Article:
Living in, working in and understanding a community helps providers offer better culturally competent care. In urban centers across the nation, planners are designing walking communities that localize resources for residents. The same approach must be taken to localize healthcare.
Just the same, it’s critical that the next chapter of American health leadership promote diversity in medicine, including strengthening the diversity pipeline of medical professionals, public health experts and clinical trial researchers.
Research confirms that minority patients are more likely to adhere to the health care recommendations provided by someone who looks like them. We must expand training programs that bring new and diverse workers into the healthcare and public health system by developing programming that exposes students to healthcare career options, implements a hands-on approach to STEM curricula and expands mentoring.
African Americans are 20% more likely to report serious psychological distress than adult whites, according to the Office of Minority Health. A multitude of contributing factors – historic adversity, socio-economic conditions and racial discrimination conspire to create this reality. Yet, despite the constant gloom of mental anguish, just 25% of African Americans seek mental healthcare – compared to 40% of white Americans.
The stigma surrounding mental health issues remains a significant barrier. Awareness campaigns are slowly making gains, but these efforts must be ramped up. In March, I welcomed the First Lady of New York City, Chirlane McCray, her Cities Thrive Coalition, and organizations like the Black Women’s Health Imperative, and No More Martyrs to Capitol Hill for a conversation about de-stigmatizing the issue of mental health for Black women.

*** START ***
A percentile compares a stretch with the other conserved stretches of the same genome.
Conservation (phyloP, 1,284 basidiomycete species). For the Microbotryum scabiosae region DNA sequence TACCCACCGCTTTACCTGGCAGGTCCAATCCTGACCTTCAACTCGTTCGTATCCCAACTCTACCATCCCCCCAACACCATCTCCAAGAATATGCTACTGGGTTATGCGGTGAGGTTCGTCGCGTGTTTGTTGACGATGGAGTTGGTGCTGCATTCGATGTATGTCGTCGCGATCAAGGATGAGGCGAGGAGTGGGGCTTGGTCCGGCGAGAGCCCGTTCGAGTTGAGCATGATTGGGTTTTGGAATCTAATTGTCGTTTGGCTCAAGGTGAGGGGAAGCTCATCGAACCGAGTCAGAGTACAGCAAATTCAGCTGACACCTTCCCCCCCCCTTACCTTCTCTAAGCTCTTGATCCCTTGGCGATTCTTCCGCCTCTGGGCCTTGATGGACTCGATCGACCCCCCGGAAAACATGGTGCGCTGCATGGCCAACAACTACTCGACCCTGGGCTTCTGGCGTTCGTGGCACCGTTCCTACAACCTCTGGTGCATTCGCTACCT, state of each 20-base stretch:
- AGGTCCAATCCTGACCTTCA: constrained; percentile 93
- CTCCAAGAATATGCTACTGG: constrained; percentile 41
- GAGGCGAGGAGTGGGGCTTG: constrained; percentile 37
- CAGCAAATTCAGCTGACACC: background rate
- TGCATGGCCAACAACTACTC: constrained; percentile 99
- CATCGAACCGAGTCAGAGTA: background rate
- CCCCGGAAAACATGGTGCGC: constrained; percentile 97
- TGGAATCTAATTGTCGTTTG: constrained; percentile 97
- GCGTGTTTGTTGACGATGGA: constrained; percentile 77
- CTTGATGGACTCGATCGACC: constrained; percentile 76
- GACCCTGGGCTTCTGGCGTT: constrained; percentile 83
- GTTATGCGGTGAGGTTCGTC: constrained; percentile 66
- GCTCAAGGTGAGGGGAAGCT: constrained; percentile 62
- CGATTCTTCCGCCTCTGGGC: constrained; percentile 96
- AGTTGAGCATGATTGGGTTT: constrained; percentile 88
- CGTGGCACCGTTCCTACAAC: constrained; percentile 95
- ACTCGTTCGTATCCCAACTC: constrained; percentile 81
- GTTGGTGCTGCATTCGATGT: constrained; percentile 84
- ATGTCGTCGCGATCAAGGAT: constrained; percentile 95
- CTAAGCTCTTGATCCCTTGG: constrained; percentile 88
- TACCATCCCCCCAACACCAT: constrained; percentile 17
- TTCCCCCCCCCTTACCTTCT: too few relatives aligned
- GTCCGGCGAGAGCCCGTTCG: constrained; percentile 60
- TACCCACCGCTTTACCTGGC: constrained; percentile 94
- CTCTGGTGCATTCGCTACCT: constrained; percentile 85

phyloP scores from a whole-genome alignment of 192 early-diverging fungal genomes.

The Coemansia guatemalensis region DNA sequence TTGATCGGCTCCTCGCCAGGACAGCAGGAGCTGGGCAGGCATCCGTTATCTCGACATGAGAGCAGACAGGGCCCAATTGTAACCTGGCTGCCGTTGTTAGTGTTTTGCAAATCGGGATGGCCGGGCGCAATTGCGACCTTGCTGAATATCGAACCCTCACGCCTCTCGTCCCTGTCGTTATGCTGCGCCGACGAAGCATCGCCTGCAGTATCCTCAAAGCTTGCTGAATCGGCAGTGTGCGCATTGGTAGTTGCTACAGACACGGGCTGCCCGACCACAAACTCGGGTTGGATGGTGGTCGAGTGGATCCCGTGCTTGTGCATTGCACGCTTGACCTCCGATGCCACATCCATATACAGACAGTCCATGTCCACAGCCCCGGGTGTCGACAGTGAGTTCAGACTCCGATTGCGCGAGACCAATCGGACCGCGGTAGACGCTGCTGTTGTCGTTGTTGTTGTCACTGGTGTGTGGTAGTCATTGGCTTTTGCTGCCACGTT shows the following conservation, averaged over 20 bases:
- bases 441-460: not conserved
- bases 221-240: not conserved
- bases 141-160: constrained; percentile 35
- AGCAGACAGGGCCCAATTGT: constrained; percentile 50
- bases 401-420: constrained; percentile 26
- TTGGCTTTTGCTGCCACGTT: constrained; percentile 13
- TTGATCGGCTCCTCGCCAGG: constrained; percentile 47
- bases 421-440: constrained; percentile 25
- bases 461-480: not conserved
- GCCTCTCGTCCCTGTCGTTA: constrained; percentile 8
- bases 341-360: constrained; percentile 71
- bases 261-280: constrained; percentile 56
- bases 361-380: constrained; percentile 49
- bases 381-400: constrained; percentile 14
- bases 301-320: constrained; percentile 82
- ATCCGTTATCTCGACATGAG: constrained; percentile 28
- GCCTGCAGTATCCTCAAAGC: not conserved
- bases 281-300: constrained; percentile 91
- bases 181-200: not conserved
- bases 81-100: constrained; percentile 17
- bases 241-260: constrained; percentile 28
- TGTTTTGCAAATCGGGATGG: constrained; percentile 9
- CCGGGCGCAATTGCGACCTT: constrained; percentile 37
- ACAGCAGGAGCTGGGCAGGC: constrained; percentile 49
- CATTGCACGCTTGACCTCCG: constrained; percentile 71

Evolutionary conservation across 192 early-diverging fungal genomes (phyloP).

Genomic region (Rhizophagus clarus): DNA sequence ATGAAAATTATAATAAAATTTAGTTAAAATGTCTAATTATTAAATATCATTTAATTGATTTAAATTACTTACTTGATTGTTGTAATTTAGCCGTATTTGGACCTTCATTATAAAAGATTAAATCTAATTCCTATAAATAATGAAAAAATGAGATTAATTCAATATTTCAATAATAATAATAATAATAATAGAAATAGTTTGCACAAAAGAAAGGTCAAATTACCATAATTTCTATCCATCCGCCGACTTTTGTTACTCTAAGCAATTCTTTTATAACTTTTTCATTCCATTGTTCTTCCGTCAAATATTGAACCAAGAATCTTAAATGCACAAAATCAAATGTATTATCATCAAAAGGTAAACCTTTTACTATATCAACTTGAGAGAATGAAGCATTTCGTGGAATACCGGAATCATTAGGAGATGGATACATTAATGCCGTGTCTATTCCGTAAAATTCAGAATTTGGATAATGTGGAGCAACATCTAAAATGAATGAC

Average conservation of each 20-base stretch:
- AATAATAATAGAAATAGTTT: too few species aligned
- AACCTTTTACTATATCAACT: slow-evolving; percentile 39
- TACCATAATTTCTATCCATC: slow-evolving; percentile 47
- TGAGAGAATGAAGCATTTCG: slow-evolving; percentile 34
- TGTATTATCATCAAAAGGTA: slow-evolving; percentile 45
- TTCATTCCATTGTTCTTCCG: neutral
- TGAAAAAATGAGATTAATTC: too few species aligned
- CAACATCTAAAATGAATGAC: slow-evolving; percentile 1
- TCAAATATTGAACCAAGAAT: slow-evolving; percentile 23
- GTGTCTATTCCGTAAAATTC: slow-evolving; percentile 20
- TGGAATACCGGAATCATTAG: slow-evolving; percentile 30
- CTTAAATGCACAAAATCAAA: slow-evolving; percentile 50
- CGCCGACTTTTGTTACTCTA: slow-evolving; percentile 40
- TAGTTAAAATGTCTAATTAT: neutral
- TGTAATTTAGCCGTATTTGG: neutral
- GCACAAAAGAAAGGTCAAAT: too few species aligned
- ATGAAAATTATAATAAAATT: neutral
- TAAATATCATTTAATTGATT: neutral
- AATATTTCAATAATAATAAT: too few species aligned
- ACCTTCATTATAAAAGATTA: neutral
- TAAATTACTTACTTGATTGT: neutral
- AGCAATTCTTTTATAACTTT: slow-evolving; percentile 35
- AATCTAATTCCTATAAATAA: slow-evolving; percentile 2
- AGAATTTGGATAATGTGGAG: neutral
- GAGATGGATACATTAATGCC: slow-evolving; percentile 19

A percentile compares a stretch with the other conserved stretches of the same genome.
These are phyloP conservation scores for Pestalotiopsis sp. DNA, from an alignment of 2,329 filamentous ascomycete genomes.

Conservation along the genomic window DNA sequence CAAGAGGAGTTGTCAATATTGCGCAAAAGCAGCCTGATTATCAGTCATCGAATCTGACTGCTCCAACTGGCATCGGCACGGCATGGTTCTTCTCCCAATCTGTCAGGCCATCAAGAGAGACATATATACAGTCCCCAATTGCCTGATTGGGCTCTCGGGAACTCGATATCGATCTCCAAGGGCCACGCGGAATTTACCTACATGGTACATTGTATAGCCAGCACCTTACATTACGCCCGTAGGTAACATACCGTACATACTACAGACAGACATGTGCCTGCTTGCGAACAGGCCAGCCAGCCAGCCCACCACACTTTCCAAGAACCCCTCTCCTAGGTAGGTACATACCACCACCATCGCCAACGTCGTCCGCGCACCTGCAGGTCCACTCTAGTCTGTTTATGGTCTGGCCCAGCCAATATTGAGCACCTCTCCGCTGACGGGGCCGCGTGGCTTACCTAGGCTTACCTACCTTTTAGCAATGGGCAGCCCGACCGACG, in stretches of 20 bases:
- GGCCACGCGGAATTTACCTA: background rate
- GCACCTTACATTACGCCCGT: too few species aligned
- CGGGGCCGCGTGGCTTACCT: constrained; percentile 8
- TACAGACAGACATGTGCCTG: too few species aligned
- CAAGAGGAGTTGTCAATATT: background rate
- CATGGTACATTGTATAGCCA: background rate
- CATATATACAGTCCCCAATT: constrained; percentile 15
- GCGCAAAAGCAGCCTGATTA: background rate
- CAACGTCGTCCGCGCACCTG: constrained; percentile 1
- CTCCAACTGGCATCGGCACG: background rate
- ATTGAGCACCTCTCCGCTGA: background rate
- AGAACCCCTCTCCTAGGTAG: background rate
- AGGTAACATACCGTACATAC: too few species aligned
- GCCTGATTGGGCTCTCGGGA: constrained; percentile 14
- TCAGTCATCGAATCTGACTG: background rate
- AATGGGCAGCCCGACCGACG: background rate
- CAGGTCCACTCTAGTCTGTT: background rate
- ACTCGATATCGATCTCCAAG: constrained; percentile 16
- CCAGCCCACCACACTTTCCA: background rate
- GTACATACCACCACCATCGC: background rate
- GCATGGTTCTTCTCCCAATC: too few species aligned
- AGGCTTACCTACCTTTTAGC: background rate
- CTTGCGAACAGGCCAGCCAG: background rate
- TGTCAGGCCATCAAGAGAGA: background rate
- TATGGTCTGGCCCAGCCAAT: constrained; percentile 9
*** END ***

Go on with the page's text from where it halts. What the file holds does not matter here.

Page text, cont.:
Thousands joined our discussion via Facebook Live. Advocates and the public health community must grow this moment to continue de-stigmatizing mental illness and ensure adequate mental health resources for communities of color.
The world is more inter-connected than it has ever been. As global connectivity has grown, people have been linked in new and profound ways. We must leverage this connectivity to preserve and expand our progress.
Tele-medicine offers tremendous opportunity. Many vulnerable rural and inner city communities are medically underserved and face transportation/access infrastructure challenges; tele-medicine can be the great equalizer.
Instead of driving for hours, or skipping care altogether, a provider is now just a few taps on a smartphone away. Right now there are approximately 50 telehealth ICU’s operating in the U.S., including one opened by the Mayo Clinic last year. Since 2005, these telehealth ICU’s have saved lives and reduced costs by more than $10 million, even lowering occurrences of sepsis.
As someone privileged to represent urban and rural communities, I’ve witnessed firsthand the positive impact of telehealth technologies.
The discussion of health disparities has never been more en vogue than it is now.
So we can no longer accept your zip code, ethnicity or bank balance acting as a primary determinate of health outcomes. More than 50 years ago, Dr. Martin Luther King, Jr. famously remarked that, ‘Of all the forms of inequality, injustice in health care is the most shocking and inhumane.’
Now is the time for Congress, clinicians, and communities to come together and build on the progress of the ACA. We can no longer wait. The time is now to make health equity a reality.